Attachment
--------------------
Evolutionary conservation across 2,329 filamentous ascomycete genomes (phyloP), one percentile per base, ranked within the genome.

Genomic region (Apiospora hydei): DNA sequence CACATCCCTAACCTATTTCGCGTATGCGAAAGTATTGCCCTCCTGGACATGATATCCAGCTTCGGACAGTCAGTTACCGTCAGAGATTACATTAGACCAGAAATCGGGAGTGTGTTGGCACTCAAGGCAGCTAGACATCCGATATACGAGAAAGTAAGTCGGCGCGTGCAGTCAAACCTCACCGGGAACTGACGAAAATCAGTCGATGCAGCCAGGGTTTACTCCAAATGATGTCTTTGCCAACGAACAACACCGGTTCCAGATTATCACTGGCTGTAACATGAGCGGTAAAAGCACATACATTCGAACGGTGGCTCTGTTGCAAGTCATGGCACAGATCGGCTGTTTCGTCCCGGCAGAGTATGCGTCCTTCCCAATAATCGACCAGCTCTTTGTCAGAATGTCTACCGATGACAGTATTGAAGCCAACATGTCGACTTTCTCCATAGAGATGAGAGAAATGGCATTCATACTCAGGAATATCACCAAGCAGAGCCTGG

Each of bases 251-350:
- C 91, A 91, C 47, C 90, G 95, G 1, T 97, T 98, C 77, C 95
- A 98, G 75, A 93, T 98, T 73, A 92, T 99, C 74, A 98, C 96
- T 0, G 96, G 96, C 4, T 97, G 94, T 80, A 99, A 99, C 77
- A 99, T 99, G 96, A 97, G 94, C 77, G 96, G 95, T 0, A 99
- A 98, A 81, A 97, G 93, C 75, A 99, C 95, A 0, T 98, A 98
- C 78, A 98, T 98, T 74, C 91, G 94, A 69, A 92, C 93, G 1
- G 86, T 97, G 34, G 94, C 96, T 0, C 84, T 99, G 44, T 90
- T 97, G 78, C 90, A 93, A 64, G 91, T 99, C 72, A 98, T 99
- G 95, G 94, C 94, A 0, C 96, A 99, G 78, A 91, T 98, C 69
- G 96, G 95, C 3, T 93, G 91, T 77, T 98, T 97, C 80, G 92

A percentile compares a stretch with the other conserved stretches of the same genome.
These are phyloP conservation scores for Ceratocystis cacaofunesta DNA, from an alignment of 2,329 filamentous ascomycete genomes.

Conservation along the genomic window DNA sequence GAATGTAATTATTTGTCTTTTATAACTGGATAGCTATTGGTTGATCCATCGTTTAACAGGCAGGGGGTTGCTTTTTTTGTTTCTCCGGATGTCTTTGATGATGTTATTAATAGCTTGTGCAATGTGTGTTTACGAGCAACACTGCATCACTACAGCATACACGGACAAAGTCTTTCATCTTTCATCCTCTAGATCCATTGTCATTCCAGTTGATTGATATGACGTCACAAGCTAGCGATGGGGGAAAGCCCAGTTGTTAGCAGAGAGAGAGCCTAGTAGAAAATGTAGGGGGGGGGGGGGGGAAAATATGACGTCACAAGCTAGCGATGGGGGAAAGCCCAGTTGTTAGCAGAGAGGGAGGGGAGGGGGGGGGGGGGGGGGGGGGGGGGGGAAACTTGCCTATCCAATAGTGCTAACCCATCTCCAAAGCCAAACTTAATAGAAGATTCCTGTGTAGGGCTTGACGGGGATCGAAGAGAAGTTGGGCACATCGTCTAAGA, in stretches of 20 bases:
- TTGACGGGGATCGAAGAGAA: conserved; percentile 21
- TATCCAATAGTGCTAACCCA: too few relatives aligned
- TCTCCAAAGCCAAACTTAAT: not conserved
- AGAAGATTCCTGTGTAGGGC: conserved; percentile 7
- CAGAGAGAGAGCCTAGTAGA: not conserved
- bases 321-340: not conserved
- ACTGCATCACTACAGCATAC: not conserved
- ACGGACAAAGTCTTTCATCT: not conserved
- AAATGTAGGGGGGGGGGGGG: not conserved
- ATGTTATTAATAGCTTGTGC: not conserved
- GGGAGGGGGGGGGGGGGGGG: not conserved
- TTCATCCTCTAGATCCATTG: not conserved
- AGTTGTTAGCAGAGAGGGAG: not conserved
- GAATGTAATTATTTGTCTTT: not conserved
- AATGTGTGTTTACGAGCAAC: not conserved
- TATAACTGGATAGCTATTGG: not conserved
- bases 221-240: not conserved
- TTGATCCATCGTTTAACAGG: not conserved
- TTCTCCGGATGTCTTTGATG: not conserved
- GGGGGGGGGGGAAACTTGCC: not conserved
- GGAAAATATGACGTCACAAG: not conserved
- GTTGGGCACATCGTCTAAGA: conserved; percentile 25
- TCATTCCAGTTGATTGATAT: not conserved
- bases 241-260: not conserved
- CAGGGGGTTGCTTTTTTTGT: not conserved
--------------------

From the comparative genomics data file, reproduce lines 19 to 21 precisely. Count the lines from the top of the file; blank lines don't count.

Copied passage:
- TCTCCAAAGCCAAACTTAAT: not conserved
- AGAAGATTCCTGTGTAGGGC: conserved; percentile 7
- CAGAGAGAGAGCCTAGTAGA: not conserved